As above sometimes it can be a loose screw, sometimes it can be something shorting out against a case, other times it can be a short on the board that the pressing of a button or turning it upside down will cause to activate a short. I don't think this will be something coming loose and something else dumping current (see why you are told not to remove inductors in operation) but that is a further option for some things.

I have not heard of this happening on a PSP but at the same time I am not really in the weeds of PSP component level repair. Have seen it happen on any other number of boards over the years as one of the more annoying but repairable options in such things.
Depending upon where the fuse is then you might be able to use that to narrow things down (if it is before the fuse that is one thing, if it is after the fuse that is another). Otherwise bumping is OK but tends to trouble everything. Might want to instead make a minimal viable booting thing and then apply force to various points on the board to find the most likely candidate. From there visual inspection and current measurements as you chip off sections of track to find whatever bridge, via or part of a layer is causing you fun.

There is such a thing as a resettable fuse as well that might help in diagnostics/narrowing down location rather than soldering new ones every 5 minutes but they are expensive and will likely be a special order.
 

Snomannen_kalle

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Power cables, especially barrel connectors, can fail somewhat short or send things up the wrong way -- might want to poke a meter into the end to see what it says, pressure the strain relief and see what it says then (use pins to gain access if you have to). Do also check the bottom of the charger hole for any tin foil. For the meantime all PSPs should support USB charging, though you might have to go into the settings to sort it.

As above sometimes it can be a loose screw, sometimes it can be something shorting out against a case, other times it can be a short on the board that the pressing of a button or turning it upside down will cause to activate a short. I don't think this will be something coming loose and something else dumping current (see why you are told not to remove inductors in operation) but that is a further option for some things.

I have not heard of this happening on a PSP but at the same time I am not really in the weeds of PSP component level repair. Have seen it happen on any other number of boards over the years as one of the more annoying but repairable options in such things.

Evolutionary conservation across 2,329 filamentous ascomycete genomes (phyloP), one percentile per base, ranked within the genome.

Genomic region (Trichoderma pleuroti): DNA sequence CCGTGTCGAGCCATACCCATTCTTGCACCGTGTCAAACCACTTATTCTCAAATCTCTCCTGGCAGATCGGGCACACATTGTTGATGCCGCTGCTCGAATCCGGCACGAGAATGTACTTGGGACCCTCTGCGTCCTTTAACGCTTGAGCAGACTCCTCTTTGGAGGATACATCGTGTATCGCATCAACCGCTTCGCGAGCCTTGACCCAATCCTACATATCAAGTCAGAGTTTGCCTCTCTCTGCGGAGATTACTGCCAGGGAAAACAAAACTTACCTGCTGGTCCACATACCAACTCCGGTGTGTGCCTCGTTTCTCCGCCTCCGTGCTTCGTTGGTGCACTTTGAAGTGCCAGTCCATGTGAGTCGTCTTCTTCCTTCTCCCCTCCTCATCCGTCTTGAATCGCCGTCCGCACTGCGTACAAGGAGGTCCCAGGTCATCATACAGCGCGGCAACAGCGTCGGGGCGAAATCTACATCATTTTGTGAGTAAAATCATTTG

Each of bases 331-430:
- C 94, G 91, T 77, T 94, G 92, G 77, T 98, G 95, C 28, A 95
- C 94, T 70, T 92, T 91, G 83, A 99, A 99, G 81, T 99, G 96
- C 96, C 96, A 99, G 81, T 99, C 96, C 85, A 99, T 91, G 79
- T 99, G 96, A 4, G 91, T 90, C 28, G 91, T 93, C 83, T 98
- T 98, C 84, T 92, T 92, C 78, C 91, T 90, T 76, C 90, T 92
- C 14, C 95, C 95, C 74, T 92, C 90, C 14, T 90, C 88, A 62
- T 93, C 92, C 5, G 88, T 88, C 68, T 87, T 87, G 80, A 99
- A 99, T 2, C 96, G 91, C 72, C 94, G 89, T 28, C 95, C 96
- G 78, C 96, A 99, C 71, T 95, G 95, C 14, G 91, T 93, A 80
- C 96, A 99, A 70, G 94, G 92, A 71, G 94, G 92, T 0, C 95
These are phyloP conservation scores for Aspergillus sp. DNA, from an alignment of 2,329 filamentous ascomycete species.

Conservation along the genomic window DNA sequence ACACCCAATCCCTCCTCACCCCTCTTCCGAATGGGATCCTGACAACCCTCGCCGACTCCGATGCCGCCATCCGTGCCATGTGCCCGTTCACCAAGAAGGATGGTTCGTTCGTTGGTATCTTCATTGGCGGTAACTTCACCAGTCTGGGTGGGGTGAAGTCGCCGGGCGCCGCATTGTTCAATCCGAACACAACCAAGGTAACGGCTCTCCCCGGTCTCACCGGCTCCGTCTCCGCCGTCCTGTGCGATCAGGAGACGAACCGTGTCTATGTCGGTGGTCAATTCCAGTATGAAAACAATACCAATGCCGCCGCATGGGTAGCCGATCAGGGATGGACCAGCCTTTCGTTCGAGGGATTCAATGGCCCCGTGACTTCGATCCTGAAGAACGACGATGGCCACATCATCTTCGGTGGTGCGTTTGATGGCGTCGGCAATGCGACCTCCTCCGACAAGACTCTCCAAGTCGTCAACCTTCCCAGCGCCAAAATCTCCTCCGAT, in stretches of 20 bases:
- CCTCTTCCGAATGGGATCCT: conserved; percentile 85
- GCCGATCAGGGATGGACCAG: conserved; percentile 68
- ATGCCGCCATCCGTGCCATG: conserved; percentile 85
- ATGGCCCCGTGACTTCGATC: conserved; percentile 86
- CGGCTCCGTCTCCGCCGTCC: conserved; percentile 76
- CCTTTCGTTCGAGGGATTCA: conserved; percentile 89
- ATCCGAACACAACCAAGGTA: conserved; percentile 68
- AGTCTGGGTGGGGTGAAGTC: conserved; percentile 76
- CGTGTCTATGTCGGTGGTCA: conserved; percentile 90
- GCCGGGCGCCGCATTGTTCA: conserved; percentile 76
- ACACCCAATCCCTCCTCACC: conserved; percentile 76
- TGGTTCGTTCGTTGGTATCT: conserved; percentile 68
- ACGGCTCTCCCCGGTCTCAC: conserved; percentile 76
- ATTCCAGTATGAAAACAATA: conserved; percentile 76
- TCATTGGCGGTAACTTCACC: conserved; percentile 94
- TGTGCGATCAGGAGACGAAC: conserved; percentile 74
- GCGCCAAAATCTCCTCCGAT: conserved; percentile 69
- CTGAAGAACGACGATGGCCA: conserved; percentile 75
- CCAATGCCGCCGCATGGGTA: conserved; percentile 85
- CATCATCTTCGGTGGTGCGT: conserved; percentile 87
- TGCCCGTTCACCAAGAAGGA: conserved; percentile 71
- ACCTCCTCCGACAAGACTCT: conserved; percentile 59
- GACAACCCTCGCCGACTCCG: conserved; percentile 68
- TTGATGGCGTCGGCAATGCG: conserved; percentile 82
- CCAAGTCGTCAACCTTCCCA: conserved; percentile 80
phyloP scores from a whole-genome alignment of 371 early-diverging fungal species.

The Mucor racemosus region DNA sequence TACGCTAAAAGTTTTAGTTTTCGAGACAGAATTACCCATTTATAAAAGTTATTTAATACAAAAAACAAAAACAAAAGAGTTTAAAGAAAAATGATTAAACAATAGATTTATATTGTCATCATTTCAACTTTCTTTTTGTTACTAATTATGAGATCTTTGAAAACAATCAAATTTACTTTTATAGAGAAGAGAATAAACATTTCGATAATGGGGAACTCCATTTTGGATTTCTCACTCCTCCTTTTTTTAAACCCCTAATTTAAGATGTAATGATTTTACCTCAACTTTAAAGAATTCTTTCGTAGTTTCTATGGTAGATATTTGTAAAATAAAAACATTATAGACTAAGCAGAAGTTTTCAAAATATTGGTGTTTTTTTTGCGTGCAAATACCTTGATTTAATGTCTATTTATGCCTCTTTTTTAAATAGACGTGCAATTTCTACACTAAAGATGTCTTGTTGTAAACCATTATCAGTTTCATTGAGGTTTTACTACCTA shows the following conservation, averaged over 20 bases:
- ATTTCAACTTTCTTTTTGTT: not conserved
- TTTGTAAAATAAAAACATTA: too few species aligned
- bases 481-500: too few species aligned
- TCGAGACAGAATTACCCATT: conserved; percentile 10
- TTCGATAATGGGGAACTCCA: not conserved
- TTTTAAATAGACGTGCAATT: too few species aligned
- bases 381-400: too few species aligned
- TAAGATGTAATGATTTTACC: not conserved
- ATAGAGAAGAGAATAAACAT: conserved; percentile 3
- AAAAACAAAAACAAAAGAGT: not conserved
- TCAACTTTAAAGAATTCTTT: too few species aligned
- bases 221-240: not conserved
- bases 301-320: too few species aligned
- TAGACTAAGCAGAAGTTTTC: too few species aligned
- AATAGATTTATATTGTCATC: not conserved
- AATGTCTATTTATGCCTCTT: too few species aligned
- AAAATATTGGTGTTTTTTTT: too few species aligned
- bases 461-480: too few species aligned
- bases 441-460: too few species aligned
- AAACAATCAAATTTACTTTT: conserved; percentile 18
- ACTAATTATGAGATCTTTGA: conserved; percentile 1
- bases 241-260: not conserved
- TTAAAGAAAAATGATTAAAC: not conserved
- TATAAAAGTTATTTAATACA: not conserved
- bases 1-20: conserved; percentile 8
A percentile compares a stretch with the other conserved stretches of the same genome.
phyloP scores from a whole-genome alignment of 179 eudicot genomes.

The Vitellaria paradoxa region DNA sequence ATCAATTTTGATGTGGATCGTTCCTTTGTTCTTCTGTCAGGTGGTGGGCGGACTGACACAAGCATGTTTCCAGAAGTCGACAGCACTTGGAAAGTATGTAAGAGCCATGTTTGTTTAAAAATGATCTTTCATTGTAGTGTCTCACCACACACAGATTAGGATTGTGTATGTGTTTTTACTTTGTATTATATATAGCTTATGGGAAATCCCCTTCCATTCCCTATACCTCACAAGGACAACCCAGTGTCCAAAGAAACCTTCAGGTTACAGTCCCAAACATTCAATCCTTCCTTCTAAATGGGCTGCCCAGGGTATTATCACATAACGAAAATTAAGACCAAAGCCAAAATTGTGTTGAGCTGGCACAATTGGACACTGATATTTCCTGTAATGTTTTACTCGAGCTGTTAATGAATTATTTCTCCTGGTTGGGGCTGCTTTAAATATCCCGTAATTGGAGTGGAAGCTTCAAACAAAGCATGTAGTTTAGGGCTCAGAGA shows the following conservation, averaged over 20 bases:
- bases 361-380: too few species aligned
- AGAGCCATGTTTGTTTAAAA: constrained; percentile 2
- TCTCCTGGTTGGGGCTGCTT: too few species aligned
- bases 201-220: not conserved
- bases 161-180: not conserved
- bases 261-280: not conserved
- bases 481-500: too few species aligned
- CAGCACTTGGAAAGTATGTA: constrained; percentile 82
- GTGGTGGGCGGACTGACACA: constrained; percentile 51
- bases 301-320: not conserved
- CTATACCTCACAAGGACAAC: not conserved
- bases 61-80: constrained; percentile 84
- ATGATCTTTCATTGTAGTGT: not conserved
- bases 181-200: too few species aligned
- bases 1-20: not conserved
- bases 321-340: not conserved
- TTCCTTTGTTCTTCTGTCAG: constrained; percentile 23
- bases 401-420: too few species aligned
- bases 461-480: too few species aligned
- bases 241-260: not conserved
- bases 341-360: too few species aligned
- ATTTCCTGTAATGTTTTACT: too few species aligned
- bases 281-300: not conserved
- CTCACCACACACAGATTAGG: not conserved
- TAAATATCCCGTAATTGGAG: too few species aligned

Depending upon where the fuse is then you might be able to use that to narrow things down (if it is before the fuse that is one thing, if it is after the fuse that is another). Otherwise bumping is OK but tends to trouble everything. Might want to instead make a minimal viable booting thing and then apply force to various points on the board to find the most likely candidate. From there visual inspection and current measurements as you chip off sections of track to find whatever bridge, via or part of a layer is causing you fun.

There is such a thing as a resettable fuse as well that might help in diagnostics/narrowing down location rather than soldering new ones every 5 minutes but they are expensive and will likely be a special order.
Although your answers are very often excellent, this time he/she was talking about a PS1 and not a PSP
 

FAST6191

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Although your answers are very often excellent, this time he/she was talking about a PS1 and not a PSP
Ah yes. Must have had PSP on the brain.

In that case ignore the USB charging part and the PS1 might have enough in the way of inductors for a spike if it is dumping it but unlikely. Resettable fuses for larger sizes are also a lot cheaper if that is the path in question.
 

esmith13

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Aside from possible issues with the power cord itself or loose/damaged connector on the PS1 itself (or conductive debris in there as well) my next guess would be that either the power board is failing somewhere on the input side (AC voltage).

Final thought (but I doubt it or you would have mentioned it) if if you did any internal mods and something is loose or shorting or moved itself over to where the power board is.

Honestly even if you've never disassembled or modded anything before it's very easy to take out the 6 screws from the bottom, lift the top off and look at (or better still, post a closeup picture of) your power board which will be the only fully exposed circuit board when you first lift the lid off. It's long and thin and runs down the left side of the console from the power button to the AC connector on the back. JUST MAKE SURE IT'S UNPLUGGED FIRST!! Not calling you dumb, just a disclaimer my conscience requires me to say in case your new to all this.